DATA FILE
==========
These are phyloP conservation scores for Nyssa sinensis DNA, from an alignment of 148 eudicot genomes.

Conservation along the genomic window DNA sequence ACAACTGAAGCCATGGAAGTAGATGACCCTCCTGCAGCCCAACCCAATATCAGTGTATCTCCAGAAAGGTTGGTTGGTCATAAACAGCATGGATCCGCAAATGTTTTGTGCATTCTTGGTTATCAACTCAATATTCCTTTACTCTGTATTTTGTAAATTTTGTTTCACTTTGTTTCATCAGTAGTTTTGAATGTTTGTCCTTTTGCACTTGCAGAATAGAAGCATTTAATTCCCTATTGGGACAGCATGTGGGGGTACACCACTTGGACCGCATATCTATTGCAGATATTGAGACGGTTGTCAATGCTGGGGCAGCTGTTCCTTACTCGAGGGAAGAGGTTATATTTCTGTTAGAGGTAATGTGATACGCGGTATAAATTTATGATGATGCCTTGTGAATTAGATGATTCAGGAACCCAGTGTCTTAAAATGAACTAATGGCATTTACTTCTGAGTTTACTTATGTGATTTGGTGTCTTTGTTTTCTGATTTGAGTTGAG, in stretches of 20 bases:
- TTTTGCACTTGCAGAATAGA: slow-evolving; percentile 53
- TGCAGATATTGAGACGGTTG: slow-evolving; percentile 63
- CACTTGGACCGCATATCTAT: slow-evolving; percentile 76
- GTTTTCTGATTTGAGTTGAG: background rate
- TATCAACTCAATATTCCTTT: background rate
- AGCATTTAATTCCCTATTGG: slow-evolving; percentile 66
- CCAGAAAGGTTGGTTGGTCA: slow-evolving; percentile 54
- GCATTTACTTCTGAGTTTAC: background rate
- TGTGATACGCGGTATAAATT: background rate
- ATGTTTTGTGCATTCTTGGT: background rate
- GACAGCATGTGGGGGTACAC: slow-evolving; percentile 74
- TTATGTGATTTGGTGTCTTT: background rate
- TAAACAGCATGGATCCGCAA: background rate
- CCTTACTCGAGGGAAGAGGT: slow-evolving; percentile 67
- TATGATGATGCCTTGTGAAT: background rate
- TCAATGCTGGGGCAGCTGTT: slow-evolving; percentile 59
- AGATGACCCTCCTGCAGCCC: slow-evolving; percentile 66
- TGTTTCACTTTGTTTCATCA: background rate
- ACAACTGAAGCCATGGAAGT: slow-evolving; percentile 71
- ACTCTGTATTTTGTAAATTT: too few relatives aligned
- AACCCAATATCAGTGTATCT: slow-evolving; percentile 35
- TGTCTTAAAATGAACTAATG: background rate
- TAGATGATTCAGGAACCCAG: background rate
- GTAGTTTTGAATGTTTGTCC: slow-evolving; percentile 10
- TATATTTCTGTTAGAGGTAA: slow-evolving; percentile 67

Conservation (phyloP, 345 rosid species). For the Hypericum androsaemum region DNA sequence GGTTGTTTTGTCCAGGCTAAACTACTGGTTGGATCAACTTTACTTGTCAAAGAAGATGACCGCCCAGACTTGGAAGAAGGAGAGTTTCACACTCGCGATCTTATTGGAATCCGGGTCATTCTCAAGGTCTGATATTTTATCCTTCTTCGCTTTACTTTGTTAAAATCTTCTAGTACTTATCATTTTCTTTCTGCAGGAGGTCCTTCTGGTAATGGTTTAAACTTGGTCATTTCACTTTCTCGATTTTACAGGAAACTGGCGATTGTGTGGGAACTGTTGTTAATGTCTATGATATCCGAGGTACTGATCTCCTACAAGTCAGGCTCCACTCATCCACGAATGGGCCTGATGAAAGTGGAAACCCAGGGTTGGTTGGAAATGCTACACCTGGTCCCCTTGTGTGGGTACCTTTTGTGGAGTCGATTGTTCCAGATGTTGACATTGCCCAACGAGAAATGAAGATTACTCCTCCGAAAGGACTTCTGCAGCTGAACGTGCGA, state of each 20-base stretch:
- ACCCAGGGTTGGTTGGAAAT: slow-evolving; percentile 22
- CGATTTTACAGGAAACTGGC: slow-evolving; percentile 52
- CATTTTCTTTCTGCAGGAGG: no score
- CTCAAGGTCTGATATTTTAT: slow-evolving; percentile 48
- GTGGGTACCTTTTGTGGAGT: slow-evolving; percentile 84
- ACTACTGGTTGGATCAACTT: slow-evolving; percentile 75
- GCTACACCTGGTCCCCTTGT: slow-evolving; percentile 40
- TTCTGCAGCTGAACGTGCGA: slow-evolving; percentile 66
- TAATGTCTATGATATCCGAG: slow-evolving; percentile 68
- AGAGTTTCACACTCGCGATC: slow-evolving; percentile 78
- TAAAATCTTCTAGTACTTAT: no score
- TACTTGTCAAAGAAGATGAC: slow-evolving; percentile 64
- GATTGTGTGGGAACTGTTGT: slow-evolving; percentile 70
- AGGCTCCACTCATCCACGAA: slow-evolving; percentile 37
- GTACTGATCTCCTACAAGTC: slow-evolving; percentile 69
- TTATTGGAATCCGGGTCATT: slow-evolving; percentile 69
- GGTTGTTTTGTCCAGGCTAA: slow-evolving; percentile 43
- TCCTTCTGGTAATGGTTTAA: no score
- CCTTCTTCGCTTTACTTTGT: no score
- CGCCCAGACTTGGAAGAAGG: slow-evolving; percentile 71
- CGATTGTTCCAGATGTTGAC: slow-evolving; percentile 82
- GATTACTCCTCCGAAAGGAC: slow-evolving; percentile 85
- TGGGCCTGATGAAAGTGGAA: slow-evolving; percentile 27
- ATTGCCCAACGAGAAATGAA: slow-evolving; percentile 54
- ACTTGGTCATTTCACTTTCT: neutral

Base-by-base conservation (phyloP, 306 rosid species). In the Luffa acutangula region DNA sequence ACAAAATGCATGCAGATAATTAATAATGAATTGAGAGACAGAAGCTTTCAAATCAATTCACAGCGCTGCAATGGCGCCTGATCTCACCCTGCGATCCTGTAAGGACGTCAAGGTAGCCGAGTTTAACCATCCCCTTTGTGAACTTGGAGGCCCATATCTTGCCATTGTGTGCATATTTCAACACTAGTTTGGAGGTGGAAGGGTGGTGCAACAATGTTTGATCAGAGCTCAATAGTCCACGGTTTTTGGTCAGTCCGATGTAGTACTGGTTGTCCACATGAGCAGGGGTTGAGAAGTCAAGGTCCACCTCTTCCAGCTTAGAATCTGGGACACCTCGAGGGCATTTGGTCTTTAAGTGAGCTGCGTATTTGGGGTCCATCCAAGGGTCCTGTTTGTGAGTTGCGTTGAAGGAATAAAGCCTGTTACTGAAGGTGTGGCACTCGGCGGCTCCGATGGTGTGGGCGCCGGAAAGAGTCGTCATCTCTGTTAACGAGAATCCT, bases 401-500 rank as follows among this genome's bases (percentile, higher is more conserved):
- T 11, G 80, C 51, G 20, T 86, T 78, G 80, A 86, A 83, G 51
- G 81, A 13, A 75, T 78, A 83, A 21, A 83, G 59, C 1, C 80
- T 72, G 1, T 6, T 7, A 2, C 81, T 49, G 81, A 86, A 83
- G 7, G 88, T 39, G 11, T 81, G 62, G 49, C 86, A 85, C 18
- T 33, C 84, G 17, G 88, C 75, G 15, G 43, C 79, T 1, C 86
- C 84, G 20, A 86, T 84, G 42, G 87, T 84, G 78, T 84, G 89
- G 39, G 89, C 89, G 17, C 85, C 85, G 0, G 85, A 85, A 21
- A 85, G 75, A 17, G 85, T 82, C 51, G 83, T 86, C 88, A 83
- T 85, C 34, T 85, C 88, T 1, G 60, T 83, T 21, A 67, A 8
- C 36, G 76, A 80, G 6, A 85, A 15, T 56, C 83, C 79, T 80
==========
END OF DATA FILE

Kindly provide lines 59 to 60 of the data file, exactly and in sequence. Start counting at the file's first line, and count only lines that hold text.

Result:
- T 33, C 84, G 17, G 88, C 75, G 15, G 43, C 79, T 1, C 86
- C 84, G 20, A 86, T 84, G 42, G 87, T 84, G 78, T 84, G 89